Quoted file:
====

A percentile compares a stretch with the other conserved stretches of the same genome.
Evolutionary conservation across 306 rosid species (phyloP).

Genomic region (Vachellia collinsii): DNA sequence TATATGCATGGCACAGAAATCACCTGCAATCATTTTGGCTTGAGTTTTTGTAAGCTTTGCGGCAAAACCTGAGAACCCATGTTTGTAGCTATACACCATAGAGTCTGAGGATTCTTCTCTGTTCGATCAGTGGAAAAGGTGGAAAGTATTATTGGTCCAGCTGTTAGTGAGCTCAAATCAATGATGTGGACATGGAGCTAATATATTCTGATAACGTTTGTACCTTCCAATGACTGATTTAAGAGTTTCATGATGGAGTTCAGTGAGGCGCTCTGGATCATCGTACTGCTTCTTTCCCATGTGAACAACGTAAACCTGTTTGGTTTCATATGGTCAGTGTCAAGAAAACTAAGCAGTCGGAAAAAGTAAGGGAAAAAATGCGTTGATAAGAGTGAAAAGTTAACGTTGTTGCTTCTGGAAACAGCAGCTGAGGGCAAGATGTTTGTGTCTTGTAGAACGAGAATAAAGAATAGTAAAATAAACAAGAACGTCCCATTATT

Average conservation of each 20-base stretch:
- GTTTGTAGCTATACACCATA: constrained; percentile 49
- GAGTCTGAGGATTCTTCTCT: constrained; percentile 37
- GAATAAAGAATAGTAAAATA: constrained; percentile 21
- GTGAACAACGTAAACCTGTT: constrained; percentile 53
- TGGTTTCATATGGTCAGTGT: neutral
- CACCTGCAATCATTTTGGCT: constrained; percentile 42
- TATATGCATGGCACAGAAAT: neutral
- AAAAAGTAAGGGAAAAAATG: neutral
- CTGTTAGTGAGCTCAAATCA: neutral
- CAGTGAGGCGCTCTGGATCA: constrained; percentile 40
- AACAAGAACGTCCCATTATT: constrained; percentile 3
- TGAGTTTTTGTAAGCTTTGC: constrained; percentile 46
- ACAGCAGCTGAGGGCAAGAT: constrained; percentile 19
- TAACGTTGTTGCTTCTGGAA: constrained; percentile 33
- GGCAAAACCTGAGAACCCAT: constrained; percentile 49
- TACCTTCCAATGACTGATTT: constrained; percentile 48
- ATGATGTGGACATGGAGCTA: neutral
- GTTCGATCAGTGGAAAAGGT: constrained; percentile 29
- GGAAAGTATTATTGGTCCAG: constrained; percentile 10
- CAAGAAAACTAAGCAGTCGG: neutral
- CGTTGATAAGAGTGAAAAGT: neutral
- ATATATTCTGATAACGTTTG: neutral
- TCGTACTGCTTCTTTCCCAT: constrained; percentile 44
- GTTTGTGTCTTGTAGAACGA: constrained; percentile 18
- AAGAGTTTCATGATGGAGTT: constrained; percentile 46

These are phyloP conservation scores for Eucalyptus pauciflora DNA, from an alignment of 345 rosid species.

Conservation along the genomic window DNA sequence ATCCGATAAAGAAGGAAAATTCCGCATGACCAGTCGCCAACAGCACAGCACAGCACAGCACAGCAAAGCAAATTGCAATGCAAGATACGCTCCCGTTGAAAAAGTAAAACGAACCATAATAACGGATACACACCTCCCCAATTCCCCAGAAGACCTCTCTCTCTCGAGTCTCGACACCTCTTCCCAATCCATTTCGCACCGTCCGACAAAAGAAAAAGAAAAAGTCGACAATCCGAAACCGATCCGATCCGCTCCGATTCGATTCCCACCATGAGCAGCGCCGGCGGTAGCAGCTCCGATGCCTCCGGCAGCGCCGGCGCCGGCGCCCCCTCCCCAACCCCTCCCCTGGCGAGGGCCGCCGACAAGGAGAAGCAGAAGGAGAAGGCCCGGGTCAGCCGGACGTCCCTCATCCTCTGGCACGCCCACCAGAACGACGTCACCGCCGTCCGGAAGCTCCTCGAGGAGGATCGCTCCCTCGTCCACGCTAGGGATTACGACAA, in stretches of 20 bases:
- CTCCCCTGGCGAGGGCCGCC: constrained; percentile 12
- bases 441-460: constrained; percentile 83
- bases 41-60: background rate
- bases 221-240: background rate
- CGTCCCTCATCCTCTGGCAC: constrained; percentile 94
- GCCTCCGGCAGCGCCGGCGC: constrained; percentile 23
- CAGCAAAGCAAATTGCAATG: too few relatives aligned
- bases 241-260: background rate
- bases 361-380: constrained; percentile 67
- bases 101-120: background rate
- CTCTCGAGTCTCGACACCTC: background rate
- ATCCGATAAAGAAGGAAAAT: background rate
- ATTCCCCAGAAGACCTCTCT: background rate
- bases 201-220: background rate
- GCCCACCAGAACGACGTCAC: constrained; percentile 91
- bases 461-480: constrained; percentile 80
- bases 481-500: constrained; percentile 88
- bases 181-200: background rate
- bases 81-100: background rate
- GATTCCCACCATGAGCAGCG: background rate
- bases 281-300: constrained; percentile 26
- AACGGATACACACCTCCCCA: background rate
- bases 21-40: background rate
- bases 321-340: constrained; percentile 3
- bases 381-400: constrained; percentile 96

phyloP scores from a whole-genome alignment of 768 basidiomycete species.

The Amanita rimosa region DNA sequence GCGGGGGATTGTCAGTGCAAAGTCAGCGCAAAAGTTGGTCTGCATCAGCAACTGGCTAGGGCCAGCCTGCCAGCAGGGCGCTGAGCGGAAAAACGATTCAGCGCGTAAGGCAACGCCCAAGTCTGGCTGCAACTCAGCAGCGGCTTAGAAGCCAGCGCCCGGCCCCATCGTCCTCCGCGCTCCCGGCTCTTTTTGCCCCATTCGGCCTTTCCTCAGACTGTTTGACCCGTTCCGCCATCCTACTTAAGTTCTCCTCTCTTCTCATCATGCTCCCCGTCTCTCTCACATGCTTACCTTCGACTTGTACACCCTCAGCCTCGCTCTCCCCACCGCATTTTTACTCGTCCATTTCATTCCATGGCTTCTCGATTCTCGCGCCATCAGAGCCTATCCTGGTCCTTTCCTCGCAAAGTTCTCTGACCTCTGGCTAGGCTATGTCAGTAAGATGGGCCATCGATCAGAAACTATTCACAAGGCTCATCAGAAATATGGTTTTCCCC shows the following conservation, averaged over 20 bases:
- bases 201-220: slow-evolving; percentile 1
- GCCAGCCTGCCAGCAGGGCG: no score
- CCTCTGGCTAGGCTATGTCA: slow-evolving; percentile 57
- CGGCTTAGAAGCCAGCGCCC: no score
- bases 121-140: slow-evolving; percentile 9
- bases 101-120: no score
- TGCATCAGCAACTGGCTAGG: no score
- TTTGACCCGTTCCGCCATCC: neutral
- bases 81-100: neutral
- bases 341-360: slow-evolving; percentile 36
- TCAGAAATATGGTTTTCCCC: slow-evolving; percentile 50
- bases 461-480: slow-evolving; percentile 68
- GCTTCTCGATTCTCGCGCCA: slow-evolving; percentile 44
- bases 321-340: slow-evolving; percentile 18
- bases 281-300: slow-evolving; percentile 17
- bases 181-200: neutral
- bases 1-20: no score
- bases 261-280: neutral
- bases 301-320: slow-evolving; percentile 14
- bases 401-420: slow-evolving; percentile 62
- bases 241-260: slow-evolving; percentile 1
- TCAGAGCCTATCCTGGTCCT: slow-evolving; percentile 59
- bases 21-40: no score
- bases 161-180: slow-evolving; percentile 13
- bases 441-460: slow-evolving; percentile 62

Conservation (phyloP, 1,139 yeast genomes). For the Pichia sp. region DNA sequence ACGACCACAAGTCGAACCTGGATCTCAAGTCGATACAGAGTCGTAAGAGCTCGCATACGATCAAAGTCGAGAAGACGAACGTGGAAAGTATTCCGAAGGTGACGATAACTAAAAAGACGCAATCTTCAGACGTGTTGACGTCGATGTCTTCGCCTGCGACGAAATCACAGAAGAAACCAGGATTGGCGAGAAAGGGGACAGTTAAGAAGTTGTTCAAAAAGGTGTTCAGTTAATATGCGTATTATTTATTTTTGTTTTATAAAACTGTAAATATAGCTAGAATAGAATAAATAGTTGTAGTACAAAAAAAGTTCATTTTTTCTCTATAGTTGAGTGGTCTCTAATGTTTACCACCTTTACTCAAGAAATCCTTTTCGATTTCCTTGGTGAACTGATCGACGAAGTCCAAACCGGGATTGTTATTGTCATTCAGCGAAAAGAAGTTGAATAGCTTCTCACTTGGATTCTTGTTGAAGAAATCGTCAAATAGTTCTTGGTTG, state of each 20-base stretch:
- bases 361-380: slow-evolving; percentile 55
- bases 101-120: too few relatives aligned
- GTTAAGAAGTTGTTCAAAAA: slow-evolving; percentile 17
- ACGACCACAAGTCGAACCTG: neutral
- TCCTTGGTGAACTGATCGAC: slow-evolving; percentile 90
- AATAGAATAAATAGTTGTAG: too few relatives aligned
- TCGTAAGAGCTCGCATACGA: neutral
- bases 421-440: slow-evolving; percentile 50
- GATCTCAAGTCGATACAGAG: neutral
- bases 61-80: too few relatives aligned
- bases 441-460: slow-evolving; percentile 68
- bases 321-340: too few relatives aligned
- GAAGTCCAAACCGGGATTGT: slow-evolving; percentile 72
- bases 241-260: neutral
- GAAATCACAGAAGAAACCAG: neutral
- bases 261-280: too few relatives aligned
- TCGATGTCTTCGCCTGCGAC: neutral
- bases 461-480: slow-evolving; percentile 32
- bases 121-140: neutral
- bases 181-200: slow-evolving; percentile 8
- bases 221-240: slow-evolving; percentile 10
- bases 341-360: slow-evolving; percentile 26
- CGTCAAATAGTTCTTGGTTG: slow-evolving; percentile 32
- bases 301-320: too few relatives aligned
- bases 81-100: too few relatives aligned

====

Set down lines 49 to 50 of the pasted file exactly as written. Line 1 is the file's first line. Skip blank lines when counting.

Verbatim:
- bases 181-200: background rate
- bases 81-100: background rate